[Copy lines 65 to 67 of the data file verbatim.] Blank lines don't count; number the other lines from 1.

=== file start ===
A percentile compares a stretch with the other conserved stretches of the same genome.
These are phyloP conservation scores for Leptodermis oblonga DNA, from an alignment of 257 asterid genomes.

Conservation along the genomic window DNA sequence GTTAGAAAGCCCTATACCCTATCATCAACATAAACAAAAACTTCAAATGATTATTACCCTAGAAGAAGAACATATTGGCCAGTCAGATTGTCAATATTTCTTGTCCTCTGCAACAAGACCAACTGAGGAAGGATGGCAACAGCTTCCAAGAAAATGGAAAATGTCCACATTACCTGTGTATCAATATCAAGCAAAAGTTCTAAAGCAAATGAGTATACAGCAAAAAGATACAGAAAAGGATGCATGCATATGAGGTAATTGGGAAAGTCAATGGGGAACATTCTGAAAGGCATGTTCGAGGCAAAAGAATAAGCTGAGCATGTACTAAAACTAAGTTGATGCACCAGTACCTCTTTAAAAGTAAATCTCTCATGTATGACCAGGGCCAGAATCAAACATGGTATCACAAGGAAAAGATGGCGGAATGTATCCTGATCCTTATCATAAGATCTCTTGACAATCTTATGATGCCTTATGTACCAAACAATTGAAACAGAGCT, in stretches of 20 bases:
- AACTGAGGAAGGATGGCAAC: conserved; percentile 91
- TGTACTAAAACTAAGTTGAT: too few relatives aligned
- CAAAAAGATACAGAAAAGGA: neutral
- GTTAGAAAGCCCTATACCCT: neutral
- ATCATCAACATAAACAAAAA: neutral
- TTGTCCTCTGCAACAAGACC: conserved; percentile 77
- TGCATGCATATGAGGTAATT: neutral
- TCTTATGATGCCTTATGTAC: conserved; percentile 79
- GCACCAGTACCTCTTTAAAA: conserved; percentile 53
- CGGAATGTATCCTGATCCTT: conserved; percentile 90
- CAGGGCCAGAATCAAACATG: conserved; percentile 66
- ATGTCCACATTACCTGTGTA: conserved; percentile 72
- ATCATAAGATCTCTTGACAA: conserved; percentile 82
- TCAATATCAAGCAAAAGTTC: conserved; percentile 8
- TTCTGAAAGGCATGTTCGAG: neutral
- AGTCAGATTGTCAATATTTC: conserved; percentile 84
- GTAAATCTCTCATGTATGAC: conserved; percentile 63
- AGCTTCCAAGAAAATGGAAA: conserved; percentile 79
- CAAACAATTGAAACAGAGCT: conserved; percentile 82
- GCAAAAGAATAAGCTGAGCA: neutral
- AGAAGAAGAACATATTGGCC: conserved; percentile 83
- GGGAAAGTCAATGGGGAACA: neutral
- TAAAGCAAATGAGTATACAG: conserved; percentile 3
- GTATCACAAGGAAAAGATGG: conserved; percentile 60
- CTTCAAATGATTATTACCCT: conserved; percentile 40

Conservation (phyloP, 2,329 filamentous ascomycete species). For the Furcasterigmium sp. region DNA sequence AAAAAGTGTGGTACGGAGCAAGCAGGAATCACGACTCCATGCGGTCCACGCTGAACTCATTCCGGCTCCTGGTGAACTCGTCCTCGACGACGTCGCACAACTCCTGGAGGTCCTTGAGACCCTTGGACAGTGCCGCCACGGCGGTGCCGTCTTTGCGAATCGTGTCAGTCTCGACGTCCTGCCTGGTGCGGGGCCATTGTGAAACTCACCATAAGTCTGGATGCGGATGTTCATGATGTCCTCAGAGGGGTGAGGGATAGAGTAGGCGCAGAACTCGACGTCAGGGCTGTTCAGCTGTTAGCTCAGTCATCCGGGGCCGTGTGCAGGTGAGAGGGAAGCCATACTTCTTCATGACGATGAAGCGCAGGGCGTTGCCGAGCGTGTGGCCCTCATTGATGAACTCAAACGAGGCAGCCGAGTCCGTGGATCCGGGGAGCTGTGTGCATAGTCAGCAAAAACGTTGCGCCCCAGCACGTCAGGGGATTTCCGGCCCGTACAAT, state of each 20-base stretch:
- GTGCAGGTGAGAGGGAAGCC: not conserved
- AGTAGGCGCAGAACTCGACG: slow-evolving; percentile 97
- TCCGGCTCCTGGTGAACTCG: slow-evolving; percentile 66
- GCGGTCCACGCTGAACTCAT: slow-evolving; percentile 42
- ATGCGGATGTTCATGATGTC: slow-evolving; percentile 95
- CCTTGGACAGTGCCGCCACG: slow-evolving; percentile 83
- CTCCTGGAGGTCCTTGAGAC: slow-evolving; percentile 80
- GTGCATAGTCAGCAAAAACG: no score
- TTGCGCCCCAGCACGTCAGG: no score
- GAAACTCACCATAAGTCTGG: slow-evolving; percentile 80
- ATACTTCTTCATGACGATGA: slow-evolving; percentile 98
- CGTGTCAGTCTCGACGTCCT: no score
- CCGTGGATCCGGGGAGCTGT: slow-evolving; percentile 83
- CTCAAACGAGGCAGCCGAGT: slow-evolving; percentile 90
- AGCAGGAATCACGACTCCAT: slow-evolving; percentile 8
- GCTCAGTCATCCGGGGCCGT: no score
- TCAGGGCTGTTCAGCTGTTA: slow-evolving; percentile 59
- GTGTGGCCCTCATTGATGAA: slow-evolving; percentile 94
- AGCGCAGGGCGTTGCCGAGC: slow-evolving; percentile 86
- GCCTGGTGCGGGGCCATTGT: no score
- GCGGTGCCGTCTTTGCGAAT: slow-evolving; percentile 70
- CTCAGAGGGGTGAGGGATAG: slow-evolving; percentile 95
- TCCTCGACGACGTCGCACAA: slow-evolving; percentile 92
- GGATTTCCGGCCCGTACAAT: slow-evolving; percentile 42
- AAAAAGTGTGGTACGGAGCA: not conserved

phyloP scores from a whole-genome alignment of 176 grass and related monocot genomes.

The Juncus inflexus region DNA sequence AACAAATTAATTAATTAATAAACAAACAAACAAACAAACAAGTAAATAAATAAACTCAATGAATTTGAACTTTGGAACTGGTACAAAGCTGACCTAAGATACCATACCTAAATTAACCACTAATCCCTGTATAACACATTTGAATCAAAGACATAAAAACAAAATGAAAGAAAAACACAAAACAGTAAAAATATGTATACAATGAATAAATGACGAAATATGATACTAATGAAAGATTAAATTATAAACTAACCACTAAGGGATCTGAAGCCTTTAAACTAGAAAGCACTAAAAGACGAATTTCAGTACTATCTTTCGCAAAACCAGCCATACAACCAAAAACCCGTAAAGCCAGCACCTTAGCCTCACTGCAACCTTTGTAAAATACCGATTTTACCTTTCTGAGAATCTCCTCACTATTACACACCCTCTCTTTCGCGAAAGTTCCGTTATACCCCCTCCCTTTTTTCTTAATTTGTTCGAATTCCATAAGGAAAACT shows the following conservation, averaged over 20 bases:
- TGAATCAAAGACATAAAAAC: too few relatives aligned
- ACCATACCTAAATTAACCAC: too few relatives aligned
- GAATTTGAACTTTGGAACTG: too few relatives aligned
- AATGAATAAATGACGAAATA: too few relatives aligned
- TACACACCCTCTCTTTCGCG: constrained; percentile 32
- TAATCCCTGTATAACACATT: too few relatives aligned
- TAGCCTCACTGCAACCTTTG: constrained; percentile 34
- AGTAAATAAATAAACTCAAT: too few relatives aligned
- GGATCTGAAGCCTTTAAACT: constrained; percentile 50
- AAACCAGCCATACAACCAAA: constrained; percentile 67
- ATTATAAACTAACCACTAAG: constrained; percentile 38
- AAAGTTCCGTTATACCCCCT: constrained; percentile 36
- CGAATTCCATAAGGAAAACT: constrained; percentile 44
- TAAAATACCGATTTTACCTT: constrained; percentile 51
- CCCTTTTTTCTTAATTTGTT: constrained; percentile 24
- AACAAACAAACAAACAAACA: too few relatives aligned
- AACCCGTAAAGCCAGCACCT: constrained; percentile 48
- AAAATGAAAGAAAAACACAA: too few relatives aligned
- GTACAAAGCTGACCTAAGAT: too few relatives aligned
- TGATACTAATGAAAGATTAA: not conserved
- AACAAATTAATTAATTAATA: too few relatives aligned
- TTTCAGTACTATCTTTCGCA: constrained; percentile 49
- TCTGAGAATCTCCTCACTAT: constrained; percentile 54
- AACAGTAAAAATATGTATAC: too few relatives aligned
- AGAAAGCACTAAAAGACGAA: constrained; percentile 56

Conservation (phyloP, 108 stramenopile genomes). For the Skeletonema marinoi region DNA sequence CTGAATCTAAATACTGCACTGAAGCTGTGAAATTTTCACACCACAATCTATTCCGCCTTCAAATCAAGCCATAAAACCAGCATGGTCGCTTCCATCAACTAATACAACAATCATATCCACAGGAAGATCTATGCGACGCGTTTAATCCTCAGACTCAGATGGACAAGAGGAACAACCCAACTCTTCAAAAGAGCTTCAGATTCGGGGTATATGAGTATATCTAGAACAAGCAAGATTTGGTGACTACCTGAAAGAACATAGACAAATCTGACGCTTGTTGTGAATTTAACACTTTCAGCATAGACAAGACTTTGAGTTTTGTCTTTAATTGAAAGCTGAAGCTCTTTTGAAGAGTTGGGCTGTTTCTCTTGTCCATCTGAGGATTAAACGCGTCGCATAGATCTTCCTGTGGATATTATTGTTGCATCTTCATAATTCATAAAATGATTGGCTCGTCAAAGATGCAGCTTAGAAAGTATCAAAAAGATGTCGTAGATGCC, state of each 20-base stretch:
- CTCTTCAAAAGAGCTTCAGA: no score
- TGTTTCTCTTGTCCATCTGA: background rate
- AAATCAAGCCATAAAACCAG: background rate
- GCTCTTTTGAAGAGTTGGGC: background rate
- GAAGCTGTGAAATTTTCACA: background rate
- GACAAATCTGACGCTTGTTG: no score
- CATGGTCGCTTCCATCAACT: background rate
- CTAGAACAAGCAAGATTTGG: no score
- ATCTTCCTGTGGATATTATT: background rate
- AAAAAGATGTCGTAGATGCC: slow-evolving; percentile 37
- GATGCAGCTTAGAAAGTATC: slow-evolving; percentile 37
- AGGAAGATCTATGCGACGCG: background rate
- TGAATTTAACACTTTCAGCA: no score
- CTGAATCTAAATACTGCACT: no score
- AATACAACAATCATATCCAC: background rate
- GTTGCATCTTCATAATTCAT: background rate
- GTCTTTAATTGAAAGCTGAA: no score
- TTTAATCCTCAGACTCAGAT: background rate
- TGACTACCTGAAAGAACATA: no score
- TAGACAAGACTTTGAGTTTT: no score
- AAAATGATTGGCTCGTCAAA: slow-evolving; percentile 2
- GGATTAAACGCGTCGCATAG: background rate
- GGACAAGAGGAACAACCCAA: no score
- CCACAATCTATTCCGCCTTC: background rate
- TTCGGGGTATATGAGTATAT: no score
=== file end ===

- GGATCTGAAGCCTTTAAACT: constrained; percentile 50
- AAACCAGCCATACAACCAAA: constrained; percentile 67
- ATTATAAACTAACCACTAAG: constrained; percentile 38